JEREMY Clarkson faces possible police action for an “unprovoked physical and verbal attack” that left a Top Gear producer with swelling and a split lip.
Clarkson, 54, assaulted Oisin Tymon for around 30 seconds, while shouting “derogatory and abusive language” so loudly it could be heard in a hotel bedroom, a BBC report has found.
The attack at the Simonstone Hall Hotel, in North Yorkshire, was only stopped when a witness intervened, BBC Director General Tony Hall said.
Now North Yorkshire Police has asked the BBC for its report and said action will be taken “where necessary”.
Hall said the Top Gear presenter’s contract will not be renewed and the decision was taken with “great regret”.
He said he had spoken to both men and was publishing the findings of the BBC’s internal investigation, though he added that he took “no pleasure” in doing so.
The investigation heard Tymon drove himself to A&E after he was attacked by Clarkson on 4 March.
In a statement, North Yorkshire Police said it “is liaising with the BBC regarding the alleged incident in North Yorkshire involving Jeremy Clarkson”.
“We have asked the BBC for the report which details the findings of their internal investigation into the matter.
“The information will be assessed appropriately and action will be taken by North Yorkshire Police where necessary.”
Speaking after the decision was announced, Tymon said: “I’ve worked on Top Gear for almost a decade, a programme I love.
“Over that time Jeremy and I had a positive and successful working relationship, making some landmark projects together.
“He is a unique talent and I am well aware that many will be sorry his involvement in the show should end in this way.”
In his statement, Hall said: “I cannot condone what has happened on this occasion.
“A member of staff – who is a completely innocent party – took himself to Accident and Emergency after a physical altercation accompanied by sustained and prolonged verbal abuse of an extreme nature.
“For me a line has been crossed. There cannot be one rule for one and one rule for another dictated by either rank, or public relations and commercial considerations.”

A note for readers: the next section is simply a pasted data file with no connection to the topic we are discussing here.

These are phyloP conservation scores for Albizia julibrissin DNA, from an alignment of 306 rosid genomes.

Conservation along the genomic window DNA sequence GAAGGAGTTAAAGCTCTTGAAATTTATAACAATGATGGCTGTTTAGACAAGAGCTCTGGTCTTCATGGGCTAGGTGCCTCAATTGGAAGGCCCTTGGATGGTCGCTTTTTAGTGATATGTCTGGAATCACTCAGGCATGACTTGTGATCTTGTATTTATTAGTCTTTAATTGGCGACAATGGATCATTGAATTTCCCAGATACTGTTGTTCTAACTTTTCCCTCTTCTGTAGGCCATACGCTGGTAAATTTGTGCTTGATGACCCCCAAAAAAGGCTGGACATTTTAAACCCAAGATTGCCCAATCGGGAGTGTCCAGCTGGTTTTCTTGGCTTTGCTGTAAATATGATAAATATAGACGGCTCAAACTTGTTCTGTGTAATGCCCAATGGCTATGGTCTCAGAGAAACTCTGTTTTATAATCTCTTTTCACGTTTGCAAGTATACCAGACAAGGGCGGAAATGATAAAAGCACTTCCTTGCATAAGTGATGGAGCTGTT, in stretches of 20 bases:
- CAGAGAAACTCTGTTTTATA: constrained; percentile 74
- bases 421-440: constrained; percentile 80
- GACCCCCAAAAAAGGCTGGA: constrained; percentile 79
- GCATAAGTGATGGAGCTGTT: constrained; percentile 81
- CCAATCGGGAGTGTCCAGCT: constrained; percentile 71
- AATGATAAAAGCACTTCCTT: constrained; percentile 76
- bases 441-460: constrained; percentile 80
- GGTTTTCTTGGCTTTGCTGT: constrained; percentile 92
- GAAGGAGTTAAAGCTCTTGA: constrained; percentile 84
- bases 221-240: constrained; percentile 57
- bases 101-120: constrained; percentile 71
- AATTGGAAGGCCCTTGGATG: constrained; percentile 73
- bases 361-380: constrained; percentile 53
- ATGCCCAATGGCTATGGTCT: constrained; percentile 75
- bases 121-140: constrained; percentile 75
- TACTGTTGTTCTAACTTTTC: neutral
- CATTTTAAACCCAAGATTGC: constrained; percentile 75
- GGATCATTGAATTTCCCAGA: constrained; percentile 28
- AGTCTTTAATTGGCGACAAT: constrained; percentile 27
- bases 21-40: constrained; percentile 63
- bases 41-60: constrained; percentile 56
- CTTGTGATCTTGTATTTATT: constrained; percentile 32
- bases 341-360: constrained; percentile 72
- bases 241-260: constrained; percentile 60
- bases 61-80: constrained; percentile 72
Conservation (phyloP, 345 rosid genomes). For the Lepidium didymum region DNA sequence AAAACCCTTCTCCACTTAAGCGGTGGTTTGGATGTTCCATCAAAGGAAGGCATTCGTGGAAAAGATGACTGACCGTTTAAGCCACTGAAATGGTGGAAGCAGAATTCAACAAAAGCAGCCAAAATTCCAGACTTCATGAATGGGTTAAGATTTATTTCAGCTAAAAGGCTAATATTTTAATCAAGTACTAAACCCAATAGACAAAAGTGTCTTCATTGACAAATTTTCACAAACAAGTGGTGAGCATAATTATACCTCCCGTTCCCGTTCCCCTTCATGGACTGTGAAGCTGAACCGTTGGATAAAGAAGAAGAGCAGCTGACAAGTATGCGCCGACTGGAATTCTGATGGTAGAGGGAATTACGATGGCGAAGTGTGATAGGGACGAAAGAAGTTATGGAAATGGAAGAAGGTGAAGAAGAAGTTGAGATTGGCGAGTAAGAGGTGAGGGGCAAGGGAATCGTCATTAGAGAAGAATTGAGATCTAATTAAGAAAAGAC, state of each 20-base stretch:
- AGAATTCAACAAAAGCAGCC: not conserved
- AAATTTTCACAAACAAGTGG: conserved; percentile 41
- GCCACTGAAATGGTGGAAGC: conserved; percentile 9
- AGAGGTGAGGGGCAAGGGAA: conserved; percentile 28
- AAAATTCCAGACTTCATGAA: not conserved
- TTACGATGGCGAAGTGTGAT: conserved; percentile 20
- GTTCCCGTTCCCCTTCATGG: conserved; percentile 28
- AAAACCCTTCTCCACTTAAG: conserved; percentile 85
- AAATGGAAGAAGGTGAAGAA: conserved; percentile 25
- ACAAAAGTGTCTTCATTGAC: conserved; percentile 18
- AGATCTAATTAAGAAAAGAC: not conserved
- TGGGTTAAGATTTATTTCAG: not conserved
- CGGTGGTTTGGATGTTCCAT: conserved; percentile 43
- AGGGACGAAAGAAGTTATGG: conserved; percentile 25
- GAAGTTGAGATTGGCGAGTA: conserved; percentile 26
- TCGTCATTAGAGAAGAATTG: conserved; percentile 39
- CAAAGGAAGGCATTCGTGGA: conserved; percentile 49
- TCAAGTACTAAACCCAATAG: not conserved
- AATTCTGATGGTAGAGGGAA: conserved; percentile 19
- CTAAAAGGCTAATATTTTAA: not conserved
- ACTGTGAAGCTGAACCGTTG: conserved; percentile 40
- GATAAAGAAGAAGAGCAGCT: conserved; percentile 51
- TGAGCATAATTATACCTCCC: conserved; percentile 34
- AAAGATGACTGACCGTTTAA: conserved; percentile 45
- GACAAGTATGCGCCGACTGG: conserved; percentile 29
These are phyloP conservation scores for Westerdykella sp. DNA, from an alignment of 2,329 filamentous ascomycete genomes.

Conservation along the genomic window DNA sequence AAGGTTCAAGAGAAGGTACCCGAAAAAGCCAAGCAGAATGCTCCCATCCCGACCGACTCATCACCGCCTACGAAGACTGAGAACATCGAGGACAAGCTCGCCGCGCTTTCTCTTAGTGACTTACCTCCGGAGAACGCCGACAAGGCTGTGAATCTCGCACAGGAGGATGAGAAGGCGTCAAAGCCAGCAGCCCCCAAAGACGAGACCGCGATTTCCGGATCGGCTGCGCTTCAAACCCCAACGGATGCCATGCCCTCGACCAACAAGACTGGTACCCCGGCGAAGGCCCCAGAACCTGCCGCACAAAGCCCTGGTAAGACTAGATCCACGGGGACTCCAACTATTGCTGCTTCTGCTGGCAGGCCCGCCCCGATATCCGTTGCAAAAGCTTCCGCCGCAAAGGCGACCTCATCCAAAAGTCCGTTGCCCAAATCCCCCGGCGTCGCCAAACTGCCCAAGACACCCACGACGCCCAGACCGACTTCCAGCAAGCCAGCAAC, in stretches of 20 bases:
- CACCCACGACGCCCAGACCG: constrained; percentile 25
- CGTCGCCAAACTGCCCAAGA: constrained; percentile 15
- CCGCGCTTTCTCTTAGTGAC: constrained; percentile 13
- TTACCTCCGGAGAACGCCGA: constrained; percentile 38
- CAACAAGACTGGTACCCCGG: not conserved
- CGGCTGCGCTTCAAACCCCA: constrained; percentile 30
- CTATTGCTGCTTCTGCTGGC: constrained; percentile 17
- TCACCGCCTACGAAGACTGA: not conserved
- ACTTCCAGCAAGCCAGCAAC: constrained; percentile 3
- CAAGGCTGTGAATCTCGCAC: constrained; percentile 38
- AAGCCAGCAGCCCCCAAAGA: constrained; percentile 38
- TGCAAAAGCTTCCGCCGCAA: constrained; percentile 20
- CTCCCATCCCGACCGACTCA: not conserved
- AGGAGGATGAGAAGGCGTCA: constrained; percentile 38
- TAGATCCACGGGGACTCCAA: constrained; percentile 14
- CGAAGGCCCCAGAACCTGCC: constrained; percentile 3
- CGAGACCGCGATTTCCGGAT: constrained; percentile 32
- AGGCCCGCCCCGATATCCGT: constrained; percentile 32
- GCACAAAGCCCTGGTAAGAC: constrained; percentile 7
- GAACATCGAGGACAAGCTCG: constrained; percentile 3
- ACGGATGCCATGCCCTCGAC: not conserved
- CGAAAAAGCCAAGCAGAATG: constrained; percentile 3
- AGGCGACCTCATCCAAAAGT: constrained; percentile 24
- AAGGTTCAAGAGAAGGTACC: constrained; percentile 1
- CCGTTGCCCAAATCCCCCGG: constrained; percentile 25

The report said “verbal abuse was directed at Oisin Tymon on more than one occasion – both during the attack and subsequently inside the hotel – and contained the strongest expletives and threats to sack him.Advertisement
“The abuse was at such volume as to be heard in the dining room, and the shouting was audible in a hotel bedroom.”
Hall said “no blame” was attached to Tymon, who, he said, “behaved with huge integrity throughout”.
Despite this, Tymon has received death threats from Twitter-users who blame him for Clarkson’s departure.
Top Gear co-presenter James May told Sky News that Clarkson’s sacking was a “tragedy”.
“What ought to have been a small incident, sorted out easily, turned into something big,” he said.
He said he was sure Top Gear would “continue in some way” but could not say if he would stay because he, Clarkson and Richard Hammond “come as a package”.
Later, May said his future at Top Gear “requires much thought, deliberation and conversation” before he makes a decision.
Hammond tweeted: “Gutted at such a sad end to an era. We’re all three of us idiots in our different ways but it’s been an incredible ride together.”
The trio’s Top Gear contracts run out at the end of the month, although Mr Hall said the BBC wanted to “renew” the show for next year.
Clarkson has not commented publicly, but has changed his Twitter profile to: “I used to be a presenter on the BBC2 motoring show, Top Gear”.
May also changed his to say “former TV presenter”. Hammond’s profile is unchanged.
It is not known if Clarkson, who has made a number of previous gaffes on Top Gear , is in talks with other TV companies.
David Cameron, who referred to his friend Clarkson as a “huge talent” when the incident emerged, said “aggressive and abusive behaviour” is not acceptable.
At a briefing in Westminster, his spokesman said: “What the Prime Minister would say is if you do something wrong at work there can be consequences.
“Aggressive and abusive behaviour isn’t acceptable in the workplace or elsewhere.”